What’s more, much of the water entering the Mississippi comes from massive fields of corn, which is grown in soil with tile drains that allow more nitrogen to seep into the river than from other crops without drainage tiles. Therefore, making ethanol from corn not only will cause more cornfields to be planted but also will exacerbate the dead zone in the Gulf of Mexico—perhaps beyond repair.11

The dead zone in the Gulf of Mexico is not the only anthropogenic one however. The Changjiang River basin of China has the third largest discharge of water in the world, and it empties into the East China Sea from Shanghai, which is the fastest developing area of China. With the increasing nutrient load from the river, a severely oxygen-depleted dead zone, on the order of 7,688 square miles, formed in the sea. Rather than coming mainly come from the Changjiang River, the dead zone developed because of decomposing organic detritus that was transported by the ocean current from the south.

Nevertheless, the dead zone is maintained by stratification between the large volume of fresh water from the Changjiang River and the salty water from the Taiwan Strait. This same phenomenon applies to other estuaries with large inflows of fresh water and drainage from rapid economic growth, such as the Pearl River basin. Furthermore, the dead zone adjacent to the Changjiang estuary is much more sensitive than that outside the Mississippi River.12


As illustrative of the industrial connection, consider the uninvited contribution to oceans of the drug manufacturers in Patancheru, near Hyderabad, southern India—a major production site of generic drugs for the world market. In Hyderabad, the industrial plant that processes effluent from the 90 large pharmaceutical manufacturers in Patancheru discharges highly contaminated water into a stream that eventually joins the Godavari River, the second largest in India to empty into the Indian Ocean, which it then contaminates. The released water contains astronomical amounts of antibiotics, along with large concentrations of analgesics, drugs for hypertension, and antidepressants. Furthermore, in keeping with a common practice, the treatment plant mixes raw human sewage with contaminated effluent, which contains enormous quantities of antibiotics that will encourage the evolution of bacteria to resist these same antibiotics.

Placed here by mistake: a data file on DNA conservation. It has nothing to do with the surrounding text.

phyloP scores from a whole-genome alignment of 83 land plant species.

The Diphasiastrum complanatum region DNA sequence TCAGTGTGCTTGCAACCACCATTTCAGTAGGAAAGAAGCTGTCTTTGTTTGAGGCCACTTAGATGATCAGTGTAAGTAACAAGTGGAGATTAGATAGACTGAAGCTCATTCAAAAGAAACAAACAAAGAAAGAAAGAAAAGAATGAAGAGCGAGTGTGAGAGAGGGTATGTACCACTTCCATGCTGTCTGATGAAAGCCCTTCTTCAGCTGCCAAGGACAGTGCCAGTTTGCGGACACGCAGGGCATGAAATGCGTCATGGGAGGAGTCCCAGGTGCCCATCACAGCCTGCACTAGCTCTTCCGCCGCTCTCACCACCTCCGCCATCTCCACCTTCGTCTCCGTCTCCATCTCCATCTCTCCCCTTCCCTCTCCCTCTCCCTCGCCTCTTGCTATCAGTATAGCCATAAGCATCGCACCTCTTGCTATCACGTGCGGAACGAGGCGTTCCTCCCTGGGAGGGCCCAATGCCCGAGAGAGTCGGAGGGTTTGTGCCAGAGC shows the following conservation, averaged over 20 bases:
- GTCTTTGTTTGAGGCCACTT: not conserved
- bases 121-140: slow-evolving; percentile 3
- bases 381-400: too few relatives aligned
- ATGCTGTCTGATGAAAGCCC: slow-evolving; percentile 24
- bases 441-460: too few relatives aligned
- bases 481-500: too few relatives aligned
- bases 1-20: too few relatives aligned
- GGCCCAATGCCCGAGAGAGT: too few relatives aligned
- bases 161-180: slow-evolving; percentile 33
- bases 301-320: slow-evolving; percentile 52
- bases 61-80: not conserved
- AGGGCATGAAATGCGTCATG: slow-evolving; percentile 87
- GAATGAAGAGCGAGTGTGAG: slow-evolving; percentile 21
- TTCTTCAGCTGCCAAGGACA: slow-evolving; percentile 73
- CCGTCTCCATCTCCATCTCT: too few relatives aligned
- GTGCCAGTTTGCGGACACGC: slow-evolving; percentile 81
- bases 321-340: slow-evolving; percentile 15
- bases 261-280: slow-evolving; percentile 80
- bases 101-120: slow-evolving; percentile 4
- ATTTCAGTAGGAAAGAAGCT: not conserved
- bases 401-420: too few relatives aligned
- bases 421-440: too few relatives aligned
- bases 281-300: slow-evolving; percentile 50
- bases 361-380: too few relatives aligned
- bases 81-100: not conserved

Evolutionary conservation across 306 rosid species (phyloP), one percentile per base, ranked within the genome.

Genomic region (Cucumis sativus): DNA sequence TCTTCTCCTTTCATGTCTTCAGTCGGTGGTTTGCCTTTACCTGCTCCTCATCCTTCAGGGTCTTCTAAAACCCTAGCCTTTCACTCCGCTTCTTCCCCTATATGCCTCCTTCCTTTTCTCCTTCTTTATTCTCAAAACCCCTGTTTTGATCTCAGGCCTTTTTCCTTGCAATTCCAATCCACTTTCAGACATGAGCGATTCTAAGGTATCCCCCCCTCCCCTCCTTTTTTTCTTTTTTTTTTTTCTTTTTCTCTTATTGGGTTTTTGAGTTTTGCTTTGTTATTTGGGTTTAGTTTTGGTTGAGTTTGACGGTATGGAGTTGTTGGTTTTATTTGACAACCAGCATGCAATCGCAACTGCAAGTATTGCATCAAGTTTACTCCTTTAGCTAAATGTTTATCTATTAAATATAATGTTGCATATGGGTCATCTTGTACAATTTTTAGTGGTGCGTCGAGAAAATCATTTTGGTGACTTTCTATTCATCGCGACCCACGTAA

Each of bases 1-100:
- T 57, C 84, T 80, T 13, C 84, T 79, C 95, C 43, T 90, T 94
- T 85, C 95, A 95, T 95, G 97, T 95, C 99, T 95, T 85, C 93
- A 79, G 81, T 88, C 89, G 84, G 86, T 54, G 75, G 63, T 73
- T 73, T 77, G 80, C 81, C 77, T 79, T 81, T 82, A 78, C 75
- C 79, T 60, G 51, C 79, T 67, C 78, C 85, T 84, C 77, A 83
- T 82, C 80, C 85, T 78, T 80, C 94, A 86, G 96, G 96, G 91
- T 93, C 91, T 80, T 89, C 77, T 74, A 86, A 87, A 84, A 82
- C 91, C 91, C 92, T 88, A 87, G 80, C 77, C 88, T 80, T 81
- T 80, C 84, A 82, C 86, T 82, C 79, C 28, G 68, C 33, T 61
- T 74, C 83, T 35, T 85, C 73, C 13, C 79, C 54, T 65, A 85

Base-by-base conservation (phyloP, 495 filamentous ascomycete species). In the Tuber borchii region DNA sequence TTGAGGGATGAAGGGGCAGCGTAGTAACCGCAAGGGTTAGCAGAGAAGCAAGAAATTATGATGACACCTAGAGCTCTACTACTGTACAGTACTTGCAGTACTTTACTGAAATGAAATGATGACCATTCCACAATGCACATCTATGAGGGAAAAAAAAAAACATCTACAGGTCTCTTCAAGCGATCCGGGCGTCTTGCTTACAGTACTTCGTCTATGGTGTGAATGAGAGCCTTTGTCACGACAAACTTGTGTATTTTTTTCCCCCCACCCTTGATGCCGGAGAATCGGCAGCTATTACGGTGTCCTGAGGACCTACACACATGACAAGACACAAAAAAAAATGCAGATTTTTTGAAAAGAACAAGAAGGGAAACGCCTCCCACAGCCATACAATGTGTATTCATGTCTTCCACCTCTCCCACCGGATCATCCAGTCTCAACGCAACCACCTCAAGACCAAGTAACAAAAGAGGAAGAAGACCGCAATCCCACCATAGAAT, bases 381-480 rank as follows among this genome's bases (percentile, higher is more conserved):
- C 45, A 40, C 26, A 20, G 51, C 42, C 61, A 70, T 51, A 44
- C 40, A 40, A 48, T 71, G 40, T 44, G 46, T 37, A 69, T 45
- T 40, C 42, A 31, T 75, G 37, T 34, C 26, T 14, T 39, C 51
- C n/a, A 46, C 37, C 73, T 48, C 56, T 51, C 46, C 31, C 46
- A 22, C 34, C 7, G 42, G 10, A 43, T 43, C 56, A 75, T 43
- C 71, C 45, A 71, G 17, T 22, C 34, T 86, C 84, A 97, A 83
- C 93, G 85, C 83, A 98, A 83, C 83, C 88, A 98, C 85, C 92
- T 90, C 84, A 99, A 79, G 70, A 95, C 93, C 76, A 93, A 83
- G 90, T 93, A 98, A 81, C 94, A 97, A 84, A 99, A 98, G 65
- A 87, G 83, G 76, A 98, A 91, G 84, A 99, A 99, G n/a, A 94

Ultimately, therefore, pharmaceuticals, ranging from painkillers to synthetic estrogens, are entering the waterways of the world, and thus the global oceans, through human excreta, hospital and household wastes, and agricultural livestock production, as well as from water-treatment plants. Synthetic estrogens and their mimics are known to have negative impacts not only on the sustainability of populations of indigenous fish but also on the developmental processes of amphibians in streams that receive polluted water from municipal wastewater-treatment plants.13

And finally, there are the infamous oil spills that befoul the water, ocean bottom, and beaches killing millions of life forms in myriad species. Although I could go on, I would only be reiterating ad nauseum the same unconscious behavior just different pollutants.

Oceans in Crisis:

• Meeting The Ocean

• Resource Overexploitation

• Acidification

• Overfishing

• Marine Protected Areas

• Human Garbage

• Noise

• Temperature

• Lessons We Need to Learn For the Sake of All Generations

Related Posts:

• Principle 1: Everything is a relationship

• Principle 4: All systems are defined by their function

• Principle 6: All relationships are self-reinforcing feedback loops

• Principle 9: All relationships are irreversible

• Principle 11: All systems have cumulative effects, lag periods, and           thresholds

• A Prime Directive For Healing The Earth